I'm not sure what annoys me more: that students assume I'm an idiot because I'm a sub, or that I'm bothered by this. I mean, it can be a good thing when students underestimate you. But sometimes the annoyances are more trouble than the benefits are useful.
It was rainy today. And cold. (Cold by Southern California standards, which, I admit, may not seem very cold to the rest of the country. I'd be surprised if we got out of the fifties today.) This, of course, created havoc at school.
It was a day for the heater.
I know how to work the thermostat controls. It's pretty simple. There are two switches on the bottom of the unit. Switch one to "heat". Switch the other to "auto" (if I just turned it "on", the unit would switch to vent--very cold--air when it wasn't blowing heat, and that would be counterproductive). There are two controls at the top of the unit. Switch the "cool" one to something over eighty degrees (so it doesn't accidentally cycle on). Switch the "heat" one to a reasonable temperature--something around seventy degrees. And then turn the timer dial (the unit automatically turns off after six hours).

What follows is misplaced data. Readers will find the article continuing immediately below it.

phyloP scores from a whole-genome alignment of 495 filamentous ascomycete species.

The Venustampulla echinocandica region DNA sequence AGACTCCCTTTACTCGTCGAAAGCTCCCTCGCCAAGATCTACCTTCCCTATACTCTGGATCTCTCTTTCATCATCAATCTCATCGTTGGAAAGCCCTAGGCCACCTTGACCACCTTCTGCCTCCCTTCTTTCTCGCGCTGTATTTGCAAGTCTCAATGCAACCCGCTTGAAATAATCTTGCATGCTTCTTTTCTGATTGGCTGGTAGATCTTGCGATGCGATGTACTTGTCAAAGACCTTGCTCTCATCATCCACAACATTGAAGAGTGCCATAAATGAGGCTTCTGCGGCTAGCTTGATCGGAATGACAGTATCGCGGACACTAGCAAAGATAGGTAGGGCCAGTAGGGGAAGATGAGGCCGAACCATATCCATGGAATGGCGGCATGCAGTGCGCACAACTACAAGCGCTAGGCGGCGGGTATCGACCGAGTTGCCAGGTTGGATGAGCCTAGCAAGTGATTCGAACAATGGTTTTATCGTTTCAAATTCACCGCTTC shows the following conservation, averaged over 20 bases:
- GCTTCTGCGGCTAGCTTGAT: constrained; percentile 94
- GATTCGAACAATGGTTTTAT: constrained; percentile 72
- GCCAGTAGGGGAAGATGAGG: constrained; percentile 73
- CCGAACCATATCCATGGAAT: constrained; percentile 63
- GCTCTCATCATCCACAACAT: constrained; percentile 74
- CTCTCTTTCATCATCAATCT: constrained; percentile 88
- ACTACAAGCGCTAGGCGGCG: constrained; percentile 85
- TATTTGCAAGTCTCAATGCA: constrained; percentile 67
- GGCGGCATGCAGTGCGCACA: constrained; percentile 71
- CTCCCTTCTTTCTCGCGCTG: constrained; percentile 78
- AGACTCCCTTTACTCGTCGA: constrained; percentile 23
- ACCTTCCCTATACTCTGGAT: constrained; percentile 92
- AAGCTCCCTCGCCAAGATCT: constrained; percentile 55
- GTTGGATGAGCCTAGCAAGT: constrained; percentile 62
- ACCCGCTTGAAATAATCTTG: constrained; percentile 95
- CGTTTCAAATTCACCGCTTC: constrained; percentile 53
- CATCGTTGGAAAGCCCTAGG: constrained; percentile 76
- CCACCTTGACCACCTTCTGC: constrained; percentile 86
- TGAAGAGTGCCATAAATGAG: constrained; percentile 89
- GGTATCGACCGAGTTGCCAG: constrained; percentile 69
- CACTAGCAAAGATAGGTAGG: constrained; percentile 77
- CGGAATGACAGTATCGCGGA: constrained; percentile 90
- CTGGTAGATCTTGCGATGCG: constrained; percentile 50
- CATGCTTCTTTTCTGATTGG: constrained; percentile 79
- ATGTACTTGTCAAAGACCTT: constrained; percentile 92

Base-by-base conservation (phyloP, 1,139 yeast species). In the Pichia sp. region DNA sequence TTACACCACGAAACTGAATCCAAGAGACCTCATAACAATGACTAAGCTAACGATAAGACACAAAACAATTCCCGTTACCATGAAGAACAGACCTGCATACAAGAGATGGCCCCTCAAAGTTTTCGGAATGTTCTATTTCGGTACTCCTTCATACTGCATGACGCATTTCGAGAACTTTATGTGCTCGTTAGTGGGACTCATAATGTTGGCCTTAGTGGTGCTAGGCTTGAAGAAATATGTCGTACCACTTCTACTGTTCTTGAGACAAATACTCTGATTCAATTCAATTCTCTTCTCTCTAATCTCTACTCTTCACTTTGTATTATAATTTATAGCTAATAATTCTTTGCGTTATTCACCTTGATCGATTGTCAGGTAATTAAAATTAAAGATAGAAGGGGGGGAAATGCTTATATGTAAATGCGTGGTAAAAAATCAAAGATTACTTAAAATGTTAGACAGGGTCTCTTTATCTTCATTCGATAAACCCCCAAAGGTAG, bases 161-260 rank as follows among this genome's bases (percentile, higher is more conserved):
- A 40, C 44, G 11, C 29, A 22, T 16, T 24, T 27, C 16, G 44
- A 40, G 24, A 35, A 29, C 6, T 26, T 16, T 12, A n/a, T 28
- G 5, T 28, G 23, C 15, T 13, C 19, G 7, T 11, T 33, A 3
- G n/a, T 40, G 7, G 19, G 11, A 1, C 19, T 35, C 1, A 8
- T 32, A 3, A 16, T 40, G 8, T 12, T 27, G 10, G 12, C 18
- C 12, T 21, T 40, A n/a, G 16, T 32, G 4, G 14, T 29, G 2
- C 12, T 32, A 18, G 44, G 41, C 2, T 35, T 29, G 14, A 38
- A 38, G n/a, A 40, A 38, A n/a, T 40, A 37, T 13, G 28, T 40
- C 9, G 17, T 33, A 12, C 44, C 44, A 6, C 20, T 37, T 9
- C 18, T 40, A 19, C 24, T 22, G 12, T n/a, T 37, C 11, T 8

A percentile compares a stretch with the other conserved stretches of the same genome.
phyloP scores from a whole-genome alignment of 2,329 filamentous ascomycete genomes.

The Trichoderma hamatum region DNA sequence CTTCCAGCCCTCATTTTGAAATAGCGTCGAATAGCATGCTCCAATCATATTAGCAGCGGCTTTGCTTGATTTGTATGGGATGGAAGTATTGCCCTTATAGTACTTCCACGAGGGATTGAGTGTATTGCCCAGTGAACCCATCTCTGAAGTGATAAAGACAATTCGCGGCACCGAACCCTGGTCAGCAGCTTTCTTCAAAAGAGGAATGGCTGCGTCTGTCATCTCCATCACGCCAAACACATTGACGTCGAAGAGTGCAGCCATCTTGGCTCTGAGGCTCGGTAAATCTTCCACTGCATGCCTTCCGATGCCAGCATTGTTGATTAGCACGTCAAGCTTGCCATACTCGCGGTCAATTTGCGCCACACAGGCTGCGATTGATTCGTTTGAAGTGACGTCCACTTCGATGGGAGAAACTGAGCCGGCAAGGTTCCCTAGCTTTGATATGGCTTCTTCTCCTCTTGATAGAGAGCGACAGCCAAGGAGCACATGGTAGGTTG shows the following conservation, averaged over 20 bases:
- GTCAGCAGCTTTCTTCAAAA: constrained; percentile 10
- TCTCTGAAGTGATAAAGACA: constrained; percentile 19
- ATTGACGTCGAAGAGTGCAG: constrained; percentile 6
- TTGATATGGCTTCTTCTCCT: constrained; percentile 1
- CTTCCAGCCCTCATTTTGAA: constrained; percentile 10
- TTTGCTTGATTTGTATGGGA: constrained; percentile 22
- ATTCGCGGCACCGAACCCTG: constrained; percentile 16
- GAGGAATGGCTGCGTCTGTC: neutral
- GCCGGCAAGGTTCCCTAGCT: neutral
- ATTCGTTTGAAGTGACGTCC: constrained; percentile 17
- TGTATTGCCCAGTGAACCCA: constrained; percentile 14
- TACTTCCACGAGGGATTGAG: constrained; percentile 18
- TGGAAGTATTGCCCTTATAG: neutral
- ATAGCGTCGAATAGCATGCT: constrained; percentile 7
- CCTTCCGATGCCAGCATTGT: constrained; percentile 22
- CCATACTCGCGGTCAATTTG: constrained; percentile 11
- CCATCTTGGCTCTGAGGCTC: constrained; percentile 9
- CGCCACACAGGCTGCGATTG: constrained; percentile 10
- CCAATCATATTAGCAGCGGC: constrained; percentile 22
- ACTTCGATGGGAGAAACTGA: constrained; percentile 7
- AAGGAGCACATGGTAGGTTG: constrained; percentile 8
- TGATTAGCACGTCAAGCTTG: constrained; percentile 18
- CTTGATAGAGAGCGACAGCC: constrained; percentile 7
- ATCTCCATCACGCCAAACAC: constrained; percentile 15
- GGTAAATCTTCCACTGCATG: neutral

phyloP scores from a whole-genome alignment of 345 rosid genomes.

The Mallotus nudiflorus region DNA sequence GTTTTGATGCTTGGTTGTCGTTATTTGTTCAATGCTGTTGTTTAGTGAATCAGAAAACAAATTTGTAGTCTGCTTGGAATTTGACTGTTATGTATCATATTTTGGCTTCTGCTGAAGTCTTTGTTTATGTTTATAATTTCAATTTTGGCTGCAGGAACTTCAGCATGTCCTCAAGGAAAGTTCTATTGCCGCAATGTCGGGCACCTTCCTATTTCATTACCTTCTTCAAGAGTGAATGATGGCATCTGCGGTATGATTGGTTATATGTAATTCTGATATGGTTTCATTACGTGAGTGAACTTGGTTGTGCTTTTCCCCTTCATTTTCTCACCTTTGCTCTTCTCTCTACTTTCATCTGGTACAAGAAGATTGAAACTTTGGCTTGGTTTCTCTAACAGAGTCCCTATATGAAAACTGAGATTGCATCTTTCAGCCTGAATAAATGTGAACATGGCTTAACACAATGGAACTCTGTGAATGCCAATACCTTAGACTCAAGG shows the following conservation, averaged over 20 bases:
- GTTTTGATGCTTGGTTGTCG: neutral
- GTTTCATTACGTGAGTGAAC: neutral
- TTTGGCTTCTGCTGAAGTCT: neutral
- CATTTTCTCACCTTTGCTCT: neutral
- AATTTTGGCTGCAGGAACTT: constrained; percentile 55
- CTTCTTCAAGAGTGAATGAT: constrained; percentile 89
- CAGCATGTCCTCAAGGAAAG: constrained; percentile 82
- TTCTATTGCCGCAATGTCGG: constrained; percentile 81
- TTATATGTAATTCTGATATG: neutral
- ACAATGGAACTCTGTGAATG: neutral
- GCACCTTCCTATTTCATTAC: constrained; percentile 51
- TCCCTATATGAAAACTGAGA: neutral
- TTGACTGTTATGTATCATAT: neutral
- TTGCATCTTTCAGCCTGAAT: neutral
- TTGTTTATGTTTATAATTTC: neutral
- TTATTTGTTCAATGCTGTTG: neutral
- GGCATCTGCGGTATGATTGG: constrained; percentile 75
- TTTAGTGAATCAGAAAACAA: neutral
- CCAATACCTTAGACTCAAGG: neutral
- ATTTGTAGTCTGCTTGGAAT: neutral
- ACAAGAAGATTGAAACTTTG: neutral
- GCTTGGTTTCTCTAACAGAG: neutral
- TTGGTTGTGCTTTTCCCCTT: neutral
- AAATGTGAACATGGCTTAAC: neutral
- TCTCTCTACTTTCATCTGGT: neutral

So, I did all this, and I got nothing. Everyone assumed that I had no idea what I was doing. They all whined: "Turn on the heat. We're cold." When I explained that the thing wasn't working, everyone then attempted to "fix" it.
They spent time playing with the thing. Only then did they realize that I was right--it was broken.
It would be so much easier if they would just believe that I do, in fact, know what I'm doing. But I guess they have to prove it to themselves before they're satisfied that I was right in the first place.